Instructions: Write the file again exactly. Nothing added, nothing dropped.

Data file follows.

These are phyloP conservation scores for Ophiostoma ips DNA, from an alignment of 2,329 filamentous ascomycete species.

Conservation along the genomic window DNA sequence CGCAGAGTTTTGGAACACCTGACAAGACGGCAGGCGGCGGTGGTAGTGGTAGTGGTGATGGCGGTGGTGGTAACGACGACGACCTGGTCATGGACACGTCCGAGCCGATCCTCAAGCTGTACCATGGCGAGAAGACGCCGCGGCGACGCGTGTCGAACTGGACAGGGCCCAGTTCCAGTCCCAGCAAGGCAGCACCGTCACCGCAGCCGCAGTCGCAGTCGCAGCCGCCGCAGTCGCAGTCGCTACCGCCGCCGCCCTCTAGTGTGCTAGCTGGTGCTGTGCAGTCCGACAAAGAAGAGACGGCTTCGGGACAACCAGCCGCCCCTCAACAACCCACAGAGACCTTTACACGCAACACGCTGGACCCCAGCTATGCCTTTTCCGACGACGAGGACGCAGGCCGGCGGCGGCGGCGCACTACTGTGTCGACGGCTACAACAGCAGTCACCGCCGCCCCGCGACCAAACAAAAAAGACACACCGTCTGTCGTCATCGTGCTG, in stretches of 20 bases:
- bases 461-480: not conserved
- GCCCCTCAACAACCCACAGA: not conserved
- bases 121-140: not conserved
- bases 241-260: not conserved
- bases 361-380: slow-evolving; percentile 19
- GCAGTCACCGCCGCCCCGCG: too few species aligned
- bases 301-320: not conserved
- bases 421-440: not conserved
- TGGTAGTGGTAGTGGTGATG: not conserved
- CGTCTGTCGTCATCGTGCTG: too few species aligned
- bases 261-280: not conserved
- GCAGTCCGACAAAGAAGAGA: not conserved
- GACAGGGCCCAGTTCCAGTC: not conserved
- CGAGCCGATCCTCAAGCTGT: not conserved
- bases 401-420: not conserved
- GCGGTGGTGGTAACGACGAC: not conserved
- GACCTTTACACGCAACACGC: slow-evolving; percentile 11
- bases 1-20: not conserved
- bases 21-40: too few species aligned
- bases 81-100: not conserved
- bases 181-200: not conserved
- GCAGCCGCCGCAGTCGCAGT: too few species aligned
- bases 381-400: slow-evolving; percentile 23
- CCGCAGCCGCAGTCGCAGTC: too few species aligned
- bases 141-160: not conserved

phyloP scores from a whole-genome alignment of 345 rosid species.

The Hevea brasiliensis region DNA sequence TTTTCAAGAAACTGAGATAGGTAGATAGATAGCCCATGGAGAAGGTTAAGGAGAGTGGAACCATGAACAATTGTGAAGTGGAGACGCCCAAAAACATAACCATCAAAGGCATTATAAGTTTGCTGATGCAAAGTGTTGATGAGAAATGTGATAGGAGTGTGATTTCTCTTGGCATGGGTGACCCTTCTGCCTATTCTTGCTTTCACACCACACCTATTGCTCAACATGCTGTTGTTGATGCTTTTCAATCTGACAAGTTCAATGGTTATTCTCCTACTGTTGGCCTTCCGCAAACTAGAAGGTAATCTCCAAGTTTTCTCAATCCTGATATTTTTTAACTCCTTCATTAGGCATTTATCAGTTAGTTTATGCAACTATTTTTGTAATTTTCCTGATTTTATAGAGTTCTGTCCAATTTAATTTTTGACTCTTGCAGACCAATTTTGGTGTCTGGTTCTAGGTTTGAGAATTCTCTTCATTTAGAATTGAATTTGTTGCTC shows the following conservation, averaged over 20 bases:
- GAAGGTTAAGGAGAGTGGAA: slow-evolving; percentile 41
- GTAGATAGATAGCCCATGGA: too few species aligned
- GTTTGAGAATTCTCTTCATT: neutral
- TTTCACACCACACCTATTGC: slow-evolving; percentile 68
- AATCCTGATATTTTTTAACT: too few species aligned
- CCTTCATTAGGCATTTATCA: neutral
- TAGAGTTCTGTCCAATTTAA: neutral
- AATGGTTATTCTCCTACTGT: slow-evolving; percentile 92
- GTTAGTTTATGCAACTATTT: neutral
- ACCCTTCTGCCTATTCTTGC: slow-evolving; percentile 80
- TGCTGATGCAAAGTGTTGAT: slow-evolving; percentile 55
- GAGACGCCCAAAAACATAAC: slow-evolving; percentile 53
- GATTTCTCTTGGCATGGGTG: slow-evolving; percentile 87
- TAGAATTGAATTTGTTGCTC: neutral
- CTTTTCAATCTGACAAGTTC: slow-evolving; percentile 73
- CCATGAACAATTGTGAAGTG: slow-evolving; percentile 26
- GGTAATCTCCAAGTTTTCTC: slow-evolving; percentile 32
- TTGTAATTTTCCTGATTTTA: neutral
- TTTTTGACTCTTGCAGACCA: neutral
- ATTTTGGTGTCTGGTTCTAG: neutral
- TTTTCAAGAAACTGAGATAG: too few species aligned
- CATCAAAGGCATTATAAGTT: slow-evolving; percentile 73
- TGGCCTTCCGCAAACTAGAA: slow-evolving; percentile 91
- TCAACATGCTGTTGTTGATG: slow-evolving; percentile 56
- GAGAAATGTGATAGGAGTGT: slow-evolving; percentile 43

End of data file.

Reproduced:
These are phyloP conservation scores for Ophiostoma ips DNA, from an alignment of 2,329 filamentous ascomycete species.

Conservation along the genomic window DNA sequence CGCAGAGTTTTGGAACACCTGACAAGACGGCAGGCGGCGGTGGTAGTGGTAGTGGTGATGGCGGTGGTGGTAACGACGACGACCTGGTCATGGACACGTCCGAGCCGATCCTCAAGCTGTACCATGGCGAGAAGACGCCGCGGCGACGCGTGTCGAACTGGACAGGGCCCAGTTCCAGTCCCAGCAAGGCAGCACCGTCACCGCAGCCGCAGTCGCAGTCGCAGCCGCCGCAGTCGCAGTCGCTACCGCCGCCGCCCTCTAGTGTGCTAGCTGGTGCTGTGCAGTCCGACAAAGAAGAGACGGCTTCGGGACAACCAGCCGCCCCTCAACAACCCACAGAGACCTTTACACGCAACACGCTGGACCCCAGCTATGCCTTTTCCGACGACGAGGACGCAGGCCGGCGGCGGCGGCGCACTACTGTGTCGACGGCTACAACAGCAGTCACCGCCGCCCCGCGACCAAACAAAAAAGACACACCGTCTGTCGTCATCGTGCTG, in stretches of 20 bases:
- bases 461-480: not conserved
- GCCCCTCAACAACCCACAGA: not conserved
- bases 121-140: not conserved
- bases 241-260: not conserved
- bases 361-380: slow-evolving; percentile 19
- GCAGTCACCGCCGCCCCGCG: too few species aligned
- bases 301-320: not conserved
- bases 421-440: not conserved
- TGGTAGTGGTAGTGGTGATG: not conserved
- CGTCTGTCGTCATCGTGCTG: too few species aligned
- bases 261-280: not conserved
- GCAGTCCGACAAAGAAGAGA: not conserved
- GACAGGGCCCAGTTCCAGTC: not conserved
- CGAGCCGATCCTCAAGCTGT: not conserved
- bases 401-420: not conserved
- GCGGTGGTGGTAACGACGAC: not conserved
- GACCTTTACACGCAACACGC: slow-evolving; percentile 11
- bases 1-20: not conserved
- bases 21-40: too few species aligned
- bases 81-100: not conserved
- bases 181-200: not conserved
- GCAGCCGCCGCAGTCGCAGT: too few species aligned
- bases 381-400: slow-evolving; percentile 23
- CCGCAGCCGCAGTCGCAGTC: too few species aligned
- bases 141-160: not conserved

phyloP scores from a whole-genome alignment of 345 rosid species.

The Hevea brasiliensis region DNA sequence TTTTCAAGAAACTGAGATAGGTAGATAGATAGCCCATGGAGAAGGTTAAGGAGAGTGGAACCATGAACAATTGTGAAGTGGAGACGCCCAAAAACATAACCATCAAAGGCATTATAAGTTTGCTGATGCAAAGTGTTGATGAGAAATGTGATAGGAGTGTGATTTCTCTTGGCATGGGTGACCCTTCTGCCTATTCTTGCTTTCACACCACACCTATTGCTCAACATGCTGTTGTTGATGCTTTTCAATCTGACAAGTTCAATGGTTATTCTCCTACTGTTGGCCTTCCGCAAACTAGAAGGTAATCTCCAAGTTTTCTCAATCCTGATATTTTTTAACTCCTTCATTAGGCATTTATCAGTTAGTTTATGCAACTATTTTTGTAATTTTCCTGATTTTATAGAGTTCTGTCCAATTTAATTTTTGACTCTTGCAGACCAATTTTGGTGTCTGGTTCTAGGTTTGAGAATTCTCTTCATTTAGAATTGAATTTGTTGCTC shows the following conservation, averaged over 20 bases:
- GAAGGTTAAGGAGAGTGGAA: slow-evolving; percentile 41
- GTAGATAGATAGCCCATGGA: too few species aligned
- GTTTGAGAATTCTCTTCATT: neutral
- TTTCACACCACACCTATTGC: slow-evolving; percentile 68
- AATCCTGATATTTTTTAACT: too few species aligned
- CCTTCATTAGGCATTTATCA: neutral
- TAGAGTTCTGTCCAATTTAA: neutral
- AATGGTTATTCTCCTACTGT: slow-evolving; percentile 92
- GTTAGTTTATGCAACTATTT: neutral
- ACCCTTCTGCCTATTCTTGC: slow-evolving; percentile 80
- TGCTGATGCAAAGTGTTGAT: slow-evolving; percentile 55
- GAGACGCCCAAAAACATAAC: slow-evolving; percentile 53
- GATTTCTCTTGGCATGGGTG: slow-evolving; percentile 87
- TAGAATTGAATTTGTTGCTC: neutral
- CTTTTCAATCTGACAAGTTC: slow-evolving; percentile 73
- CCATGAACAATTGTGAAGTG: slow-evolving; percentile 26
- GGTAATCTCCAAGTTTTCTC: slow-evolving; percentile 32
- TTGTAATTTTCCTGATTTTA: neutral
- TTTTTGACTCTTGCAGACCA: neutral
- ATTTTGGTGTCTGGTTCTAG: neutral
- TTTTCAAGAAACTGAGATAG: too few species aligned
- CATCAAAGGCATTATAAGTT: slow-evolving; percentile 73
- TGGCCTTCCGCAAACTAGAA: slow-evolving; percentile 91
- TCAACATGCTGTTGTTGATG: slow-evolving; percentile 56
- GAGAAATGTGATAGGAGTGT: slow-evolving; percentile 43